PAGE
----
by Sandra Merville Hart
Most people believe the Civil War ended when Confederate General Robert E. Lee surrendered his Army of Northern Virginia to Union General Ulysses S. Grant at Appomattox on April 9, 1865. Not exactly. There were several other Confederate armies that had to surrender.
Rather than surrender, Colonel John S. Mosby, leader of “Mosby’s Raiders,” disbanded his cavalry troops on April 21, 1865.
General Joseph E. Johnston’s Army of Tennessee surrendered at the Bennett Place to Union General Sherman with the final agreement signed on April 26, 1865.
Lieutenant General Richard Taylor surrendered his Department of Alabama, Mississippi, and East Louisiana to Union Major General Edward Canby at Citronville, Alabama, on May 4, 1865.
Major General Dabney Maury surrendered his Confederate District of the Gulf to Union Major General Edward Canby at Citronville, Alabama, on May 4, 1865.
Brig. General M. Jeff Thompson surrendered his Sub-District of Northwest Arkansas at two Arkansas locations, Wittsburg and Jacksonport, on May 11, 1865.
Brig. General William T. Wofford surrendered his Department of North Georgia to Union Brigadier General Henry M. Judah in Kingston, Georgia, on May 12, 1865.
Lieutenant General Edmund Kirby Smith, commander of Trans-Mississippi Department, signed a surrender aboard the USS Fort Jackson just outside Galveston Harbor on June 2, 1865.
Cherokee General Stand Watie surrendered his First Indian Brigade at Doaksville on June 23, 1865.
After General Lee’s surrender, the other Confederate armies soon followed.
Yet the last surrender may surprise you, for this one didn’t even take place in the United States.
The CSS Shenandoah was purchased in England for the Confederate States Navy in 1864. Formerly the Sea King, the ship was converted to a warship in the Atlantic Ocean near the Spanish coast. Confederate Lt. James Iredell Waddell commanded the ship.
Waddell renamed the ship CSS Shenandoah. It required at least 150 men to sail and operate the warship. When he left the coast of Spain, he had only recruited 43 men for his crew. Since the ship’s task was to disrupt Union shipping, Waddell and his officers decided to increase its crew from the capture of Union ships.
They sailed toward the Cape of Good Hope and then toward Melbourne, Australia, successfully capturing Union ships, cargo, and crews. Some ships were burned or sunk and others were ransomed. The officers and crew of CSS Shenandoah had been quite successful in pursuing Union merchant ships when they had to stop for repairs on January 25, 1865, in Melbourne, Australia.
The crew grew from captured crew members just as Waddell had hoped.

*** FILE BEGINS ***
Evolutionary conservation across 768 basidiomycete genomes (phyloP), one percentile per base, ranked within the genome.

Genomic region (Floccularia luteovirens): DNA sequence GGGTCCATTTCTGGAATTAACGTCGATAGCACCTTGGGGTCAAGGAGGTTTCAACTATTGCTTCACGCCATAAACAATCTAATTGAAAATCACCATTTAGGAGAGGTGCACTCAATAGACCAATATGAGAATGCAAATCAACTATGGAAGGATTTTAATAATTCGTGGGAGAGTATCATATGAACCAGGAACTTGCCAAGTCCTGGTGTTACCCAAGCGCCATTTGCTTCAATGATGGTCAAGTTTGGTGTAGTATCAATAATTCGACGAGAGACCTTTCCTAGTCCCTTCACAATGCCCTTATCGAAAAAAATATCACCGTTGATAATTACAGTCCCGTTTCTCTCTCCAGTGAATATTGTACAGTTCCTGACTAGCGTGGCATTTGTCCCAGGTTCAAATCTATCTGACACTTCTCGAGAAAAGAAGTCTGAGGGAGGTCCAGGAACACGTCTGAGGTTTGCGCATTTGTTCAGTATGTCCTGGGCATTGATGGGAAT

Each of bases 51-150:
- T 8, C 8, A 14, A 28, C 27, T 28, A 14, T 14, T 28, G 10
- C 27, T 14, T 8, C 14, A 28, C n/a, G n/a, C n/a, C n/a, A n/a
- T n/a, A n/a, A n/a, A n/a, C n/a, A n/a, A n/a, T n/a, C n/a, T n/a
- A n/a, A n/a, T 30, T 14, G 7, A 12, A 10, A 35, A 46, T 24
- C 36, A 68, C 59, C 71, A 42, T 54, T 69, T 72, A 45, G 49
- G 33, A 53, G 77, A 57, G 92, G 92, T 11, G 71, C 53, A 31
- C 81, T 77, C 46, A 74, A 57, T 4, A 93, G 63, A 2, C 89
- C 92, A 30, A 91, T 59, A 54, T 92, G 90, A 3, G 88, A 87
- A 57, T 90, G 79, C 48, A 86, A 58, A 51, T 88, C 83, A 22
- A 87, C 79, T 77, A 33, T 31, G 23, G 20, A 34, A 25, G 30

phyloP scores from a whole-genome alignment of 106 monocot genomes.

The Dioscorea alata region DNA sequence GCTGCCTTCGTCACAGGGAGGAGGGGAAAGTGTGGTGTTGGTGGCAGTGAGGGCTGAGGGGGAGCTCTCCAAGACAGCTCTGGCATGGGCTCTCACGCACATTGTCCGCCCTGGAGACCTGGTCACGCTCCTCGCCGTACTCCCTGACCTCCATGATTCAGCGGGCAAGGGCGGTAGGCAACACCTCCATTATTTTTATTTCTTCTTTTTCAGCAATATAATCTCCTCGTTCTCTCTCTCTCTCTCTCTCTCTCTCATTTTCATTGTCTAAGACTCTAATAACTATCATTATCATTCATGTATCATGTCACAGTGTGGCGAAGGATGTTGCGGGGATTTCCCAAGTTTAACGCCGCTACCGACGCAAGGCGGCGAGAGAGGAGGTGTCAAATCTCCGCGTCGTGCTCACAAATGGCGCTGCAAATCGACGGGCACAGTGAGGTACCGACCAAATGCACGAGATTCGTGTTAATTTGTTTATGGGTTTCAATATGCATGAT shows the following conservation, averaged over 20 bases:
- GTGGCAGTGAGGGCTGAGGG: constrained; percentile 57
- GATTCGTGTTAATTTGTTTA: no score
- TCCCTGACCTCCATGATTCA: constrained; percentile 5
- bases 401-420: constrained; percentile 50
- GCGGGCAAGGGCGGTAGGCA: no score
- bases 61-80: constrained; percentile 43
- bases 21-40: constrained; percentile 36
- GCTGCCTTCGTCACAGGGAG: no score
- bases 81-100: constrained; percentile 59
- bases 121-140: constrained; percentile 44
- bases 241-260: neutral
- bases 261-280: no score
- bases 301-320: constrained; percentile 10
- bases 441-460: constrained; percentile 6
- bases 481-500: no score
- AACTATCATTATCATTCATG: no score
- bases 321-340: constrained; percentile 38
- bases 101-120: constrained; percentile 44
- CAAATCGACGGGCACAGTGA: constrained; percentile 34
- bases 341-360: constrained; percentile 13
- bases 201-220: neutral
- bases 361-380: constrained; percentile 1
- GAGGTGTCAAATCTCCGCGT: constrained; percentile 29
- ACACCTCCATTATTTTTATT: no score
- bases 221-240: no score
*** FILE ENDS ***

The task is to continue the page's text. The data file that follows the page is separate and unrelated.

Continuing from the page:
After repairs were completed, Waddell sailed the Pacific Ocean in search of the American whaling fleet and captured ships near the equator in April. The CSS Shenandoah had set sail for the Bering Sea when General Robert E. Lee surrendered at Appomattox on April 9, 1865, though Waddell, being in the middle of the ocean, was unaware of this first of several surrenders. He continued his pursuit of Union merchant ships.
Upon reaching the Bering Sea on June 21st, the CSS Shenandoah captured two whalers the next day. Captain Francis Smith of the William Thompson informed Waddell that the war had ended. Waddell didn’t believe him and burned both the William Thompson and the Euphrates as Union ships.
If the war had ended as Captain Smith claimed, future capture of Union ships risked a charge of piracy. Unconvinced, Waddell continued his mission.
Thirty-eight ships had been captured or destroyed by the CSS Shenandoah when Waddell learned of the war’s end from a source he trusted. The crew of the Barracouta, a British ship, gave him the news on August 2, 1865.
Hoping to escape being charged with piracy and hung, Waddell sailed for Liverpool, England. The 9,000-mile voyage took three months. The ship’s crew, fearing capture if it replenished supplies at a port, never stopped. Union ships pursued the CSS Shenandoah the whole journey.
Waddell surrendered in Liverpool to the HMS Donegal on November 6, 1865. It was the final surrender of the Civil War.
History.com Editors. “CSS Shenandoah learns the war is over,” A&E Television Networks, 2020/12/28 https://www.history.com/this-day-in-history/css-shenandoah-learns-the-war-is-over.
Marcello, Paul J. “Shenandoah 1864-1865,” Naval History and Heritage Command, 2020/12/28 https://www.history.navy.mil/research/histories/ship-histories/confederate_ships/shenandoah.html.
Plante, Trevor K. “Ending the Bloodshed,” Prologue Magazine National Archives, 2021/01/04 https://www.archives.gov/publications/prologue/2015/spring/cw-surrenders.html.